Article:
These are notes I took during my recent trip to Haiti:
Flying into Port-au-Prince after flying into Miami is an experience in contrast for sure.
The airport was destroyed during the earthquake. The current terminal is makeshift, and from the outside as we taxied to it, looked like a giant hut with a tin roof. It was much nicer on the inside and you actually felt like you were in an airport .
As we leave the airport we are immediately greeted by taxi cab drivers and hustlers desperate to serve you. Red shirts are on a wave of chattering, shouting and desperate entrepreneurs clamoring to aid people just off the plane laden with cash.
Good news- Elade said that the tent village right outside the airport is shrinking. It means that people are going home, but it’s still amazing how many tents are still out there.
People openly urinate out in public and Port au Prince is still a mess of a city. Elade says that no one from Haiti would dare blame the earthquake for their problems. Haiti was a disaster before the quake. The quake just magnified the many problems already there.
It’s certainly a hustle and bustle place. Road rules are what you make them and none of the stop lights have worked since the quake. One cool thing is the absence of road rage. Everyone realizes they’re in the soup together so they might as well cooperate. What seems to be a constant beeping and dog eat dog driving race is really a very nuanced dance of cooperation. I’m coming up on your right and need to get over, so I beep at you. You beep back to let me know you see me. Its quite remarkable actually. The margin of error is slim, however and accidents are common. When accidents occur, police don’t arrive and make a report. Negotiations take place on the spot and they work out who is at fault and who is going to pay. If you are not from around here and you have “blancs” (white people) with you, it’s gonna cost you more.
Most secondary roads are really just very rocky paths. Animals occupy the margins of the road everywhere right alongside the people. The amount of trash and rotting produce on the side of the roads is astonishing. It’s easy to see why there is so much disease in the city. Elade says the countryside is beautiful. It’s hard to imagine from the bowels of this city built for a population of 50,000. 3 million people live there now.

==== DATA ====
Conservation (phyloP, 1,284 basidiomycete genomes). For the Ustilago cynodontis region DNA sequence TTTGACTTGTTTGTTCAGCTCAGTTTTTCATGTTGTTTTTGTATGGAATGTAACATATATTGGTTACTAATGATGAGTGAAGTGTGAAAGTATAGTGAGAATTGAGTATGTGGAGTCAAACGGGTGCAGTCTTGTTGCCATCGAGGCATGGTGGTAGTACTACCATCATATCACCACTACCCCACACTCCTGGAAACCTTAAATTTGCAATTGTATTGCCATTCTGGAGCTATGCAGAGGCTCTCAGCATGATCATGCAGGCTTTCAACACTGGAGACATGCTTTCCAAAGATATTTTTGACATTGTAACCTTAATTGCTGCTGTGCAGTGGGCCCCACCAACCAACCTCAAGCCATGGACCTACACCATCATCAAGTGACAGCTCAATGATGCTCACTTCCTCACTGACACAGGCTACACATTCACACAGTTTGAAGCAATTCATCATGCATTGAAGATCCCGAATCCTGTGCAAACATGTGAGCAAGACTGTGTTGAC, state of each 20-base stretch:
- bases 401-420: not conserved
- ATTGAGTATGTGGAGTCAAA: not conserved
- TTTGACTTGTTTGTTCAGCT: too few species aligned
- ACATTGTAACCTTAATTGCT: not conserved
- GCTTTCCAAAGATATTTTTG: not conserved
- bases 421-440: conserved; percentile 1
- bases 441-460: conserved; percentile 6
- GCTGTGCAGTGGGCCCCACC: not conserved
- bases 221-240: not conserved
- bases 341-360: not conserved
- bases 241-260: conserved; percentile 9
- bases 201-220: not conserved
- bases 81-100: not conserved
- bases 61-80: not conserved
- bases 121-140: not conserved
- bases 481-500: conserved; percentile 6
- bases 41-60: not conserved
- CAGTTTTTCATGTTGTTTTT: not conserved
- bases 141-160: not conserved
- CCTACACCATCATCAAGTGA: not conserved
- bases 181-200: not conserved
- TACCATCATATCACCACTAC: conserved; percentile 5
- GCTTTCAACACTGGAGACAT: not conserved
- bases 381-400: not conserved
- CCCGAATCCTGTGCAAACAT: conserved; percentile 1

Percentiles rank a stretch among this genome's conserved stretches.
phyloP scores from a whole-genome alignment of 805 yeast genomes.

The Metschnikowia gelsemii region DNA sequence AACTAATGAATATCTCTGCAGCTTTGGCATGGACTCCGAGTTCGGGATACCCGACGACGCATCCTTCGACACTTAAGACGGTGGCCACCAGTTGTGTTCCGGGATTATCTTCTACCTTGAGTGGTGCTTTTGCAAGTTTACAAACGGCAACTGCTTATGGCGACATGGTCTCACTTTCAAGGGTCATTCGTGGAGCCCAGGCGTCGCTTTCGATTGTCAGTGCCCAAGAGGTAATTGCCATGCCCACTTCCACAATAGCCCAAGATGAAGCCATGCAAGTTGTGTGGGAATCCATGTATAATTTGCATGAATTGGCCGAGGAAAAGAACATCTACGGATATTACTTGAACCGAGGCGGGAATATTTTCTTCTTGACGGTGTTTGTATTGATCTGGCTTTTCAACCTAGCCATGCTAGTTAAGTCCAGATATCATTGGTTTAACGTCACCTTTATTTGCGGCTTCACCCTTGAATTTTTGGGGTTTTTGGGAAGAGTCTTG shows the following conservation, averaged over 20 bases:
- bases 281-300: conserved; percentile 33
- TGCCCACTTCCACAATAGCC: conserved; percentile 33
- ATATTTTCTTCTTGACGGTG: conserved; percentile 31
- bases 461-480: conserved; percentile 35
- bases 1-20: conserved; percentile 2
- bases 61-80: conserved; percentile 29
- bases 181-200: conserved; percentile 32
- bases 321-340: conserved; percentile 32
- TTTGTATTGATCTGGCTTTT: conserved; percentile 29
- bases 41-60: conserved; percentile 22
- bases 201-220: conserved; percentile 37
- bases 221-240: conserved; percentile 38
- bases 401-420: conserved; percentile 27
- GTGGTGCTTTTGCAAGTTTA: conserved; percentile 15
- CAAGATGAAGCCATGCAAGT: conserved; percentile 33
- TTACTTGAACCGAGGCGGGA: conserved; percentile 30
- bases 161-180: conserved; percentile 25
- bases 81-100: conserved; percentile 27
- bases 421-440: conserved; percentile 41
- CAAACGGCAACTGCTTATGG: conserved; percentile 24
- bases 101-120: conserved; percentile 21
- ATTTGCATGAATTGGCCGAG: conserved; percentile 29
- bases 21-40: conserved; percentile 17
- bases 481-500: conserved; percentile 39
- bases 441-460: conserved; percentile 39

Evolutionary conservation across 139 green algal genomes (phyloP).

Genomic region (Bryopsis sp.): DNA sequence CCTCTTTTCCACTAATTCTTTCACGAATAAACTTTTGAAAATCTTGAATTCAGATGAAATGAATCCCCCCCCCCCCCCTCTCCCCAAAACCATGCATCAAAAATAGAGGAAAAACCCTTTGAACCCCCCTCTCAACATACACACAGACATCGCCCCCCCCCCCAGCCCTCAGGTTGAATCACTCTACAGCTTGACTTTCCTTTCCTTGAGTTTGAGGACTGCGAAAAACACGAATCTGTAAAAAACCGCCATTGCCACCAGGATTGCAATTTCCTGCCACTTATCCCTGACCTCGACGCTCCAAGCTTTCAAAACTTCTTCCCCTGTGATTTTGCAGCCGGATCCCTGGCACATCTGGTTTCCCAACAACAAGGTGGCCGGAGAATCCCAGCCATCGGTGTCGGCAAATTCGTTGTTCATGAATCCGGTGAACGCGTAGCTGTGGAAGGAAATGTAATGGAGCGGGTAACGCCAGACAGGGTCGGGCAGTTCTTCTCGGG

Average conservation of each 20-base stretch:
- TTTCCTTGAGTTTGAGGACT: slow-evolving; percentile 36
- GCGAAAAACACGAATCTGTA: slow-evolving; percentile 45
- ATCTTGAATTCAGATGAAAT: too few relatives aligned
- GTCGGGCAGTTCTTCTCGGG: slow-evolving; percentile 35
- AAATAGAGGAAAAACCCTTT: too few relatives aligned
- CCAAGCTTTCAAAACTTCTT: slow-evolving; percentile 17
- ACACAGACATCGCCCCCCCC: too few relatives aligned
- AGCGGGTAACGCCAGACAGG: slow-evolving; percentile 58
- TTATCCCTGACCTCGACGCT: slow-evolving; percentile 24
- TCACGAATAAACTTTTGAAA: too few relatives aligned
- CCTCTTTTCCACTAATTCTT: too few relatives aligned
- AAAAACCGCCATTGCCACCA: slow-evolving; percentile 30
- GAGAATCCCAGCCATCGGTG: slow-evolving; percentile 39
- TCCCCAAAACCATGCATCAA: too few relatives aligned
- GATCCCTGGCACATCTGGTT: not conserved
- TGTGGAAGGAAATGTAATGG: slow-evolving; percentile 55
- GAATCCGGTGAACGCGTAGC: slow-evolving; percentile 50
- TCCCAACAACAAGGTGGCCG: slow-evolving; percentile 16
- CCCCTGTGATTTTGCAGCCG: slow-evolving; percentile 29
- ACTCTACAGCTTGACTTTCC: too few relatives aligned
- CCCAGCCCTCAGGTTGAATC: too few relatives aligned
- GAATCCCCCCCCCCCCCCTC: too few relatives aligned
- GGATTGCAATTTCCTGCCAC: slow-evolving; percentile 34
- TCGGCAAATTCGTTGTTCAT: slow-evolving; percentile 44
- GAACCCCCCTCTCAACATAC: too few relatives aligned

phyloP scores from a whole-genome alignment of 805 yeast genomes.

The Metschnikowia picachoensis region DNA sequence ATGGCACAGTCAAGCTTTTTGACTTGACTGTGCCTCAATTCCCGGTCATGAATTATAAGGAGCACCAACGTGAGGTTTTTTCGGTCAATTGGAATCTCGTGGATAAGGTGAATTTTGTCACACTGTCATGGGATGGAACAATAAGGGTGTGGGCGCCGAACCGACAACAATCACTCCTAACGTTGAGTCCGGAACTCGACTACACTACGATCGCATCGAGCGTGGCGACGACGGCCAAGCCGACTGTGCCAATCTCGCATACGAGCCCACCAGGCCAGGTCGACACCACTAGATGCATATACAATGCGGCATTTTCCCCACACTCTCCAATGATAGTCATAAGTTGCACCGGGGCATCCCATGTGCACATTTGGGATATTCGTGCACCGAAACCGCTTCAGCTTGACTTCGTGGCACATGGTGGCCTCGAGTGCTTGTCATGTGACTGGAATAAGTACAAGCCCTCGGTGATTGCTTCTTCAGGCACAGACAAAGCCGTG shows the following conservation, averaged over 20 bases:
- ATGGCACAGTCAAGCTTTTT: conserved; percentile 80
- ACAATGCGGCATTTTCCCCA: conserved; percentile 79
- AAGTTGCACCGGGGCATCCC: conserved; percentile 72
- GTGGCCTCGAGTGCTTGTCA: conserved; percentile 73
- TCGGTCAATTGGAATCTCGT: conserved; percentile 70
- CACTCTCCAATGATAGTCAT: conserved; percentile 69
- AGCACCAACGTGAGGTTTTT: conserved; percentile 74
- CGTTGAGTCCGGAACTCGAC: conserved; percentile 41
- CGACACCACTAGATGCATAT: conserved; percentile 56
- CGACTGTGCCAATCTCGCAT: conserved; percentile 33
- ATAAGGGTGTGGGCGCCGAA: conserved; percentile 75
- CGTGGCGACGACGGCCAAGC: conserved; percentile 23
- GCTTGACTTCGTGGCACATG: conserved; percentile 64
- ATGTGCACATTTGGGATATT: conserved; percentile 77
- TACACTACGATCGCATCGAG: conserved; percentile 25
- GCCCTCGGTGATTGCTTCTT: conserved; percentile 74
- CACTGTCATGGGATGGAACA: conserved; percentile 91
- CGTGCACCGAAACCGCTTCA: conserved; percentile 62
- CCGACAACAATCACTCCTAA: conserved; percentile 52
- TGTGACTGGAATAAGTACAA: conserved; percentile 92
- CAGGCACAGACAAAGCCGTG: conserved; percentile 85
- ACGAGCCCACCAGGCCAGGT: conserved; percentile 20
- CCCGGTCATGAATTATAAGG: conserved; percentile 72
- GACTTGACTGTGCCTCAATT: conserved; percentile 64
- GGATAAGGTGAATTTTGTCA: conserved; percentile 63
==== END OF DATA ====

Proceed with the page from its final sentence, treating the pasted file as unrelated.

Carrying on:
For a couple of hours we scampered around Port au Prince trying to find a fuse for the generator that Mark Martak gave Hope for Haiti Foundation (HFHF) through his company PowerSecure. The generator backs up HFHF’s main solar power supply system and has become a valuable part to their system of operations. We went to 3 places with no luck. At our last stop, Wilner, Elade’s HFHF’s accountant and everything man, finds a fuse and buys 10 of them. We found out a few hours out of town that the fuses are not the right ones. C’est la vie in Port au Prince.
HFHF has plans to one day provide at least 3 hours of power for the people of Zorange each night. They will charge an agreed upon amount, say $1 or so. This is real community development in action that doesn’t enable people to depend on a helping organization. It enables people to stand on their own and take responsibility for their lives. It gives dignity. This impresses me and gives me hope for what can be accomplished in Raleigh.
More to follow…..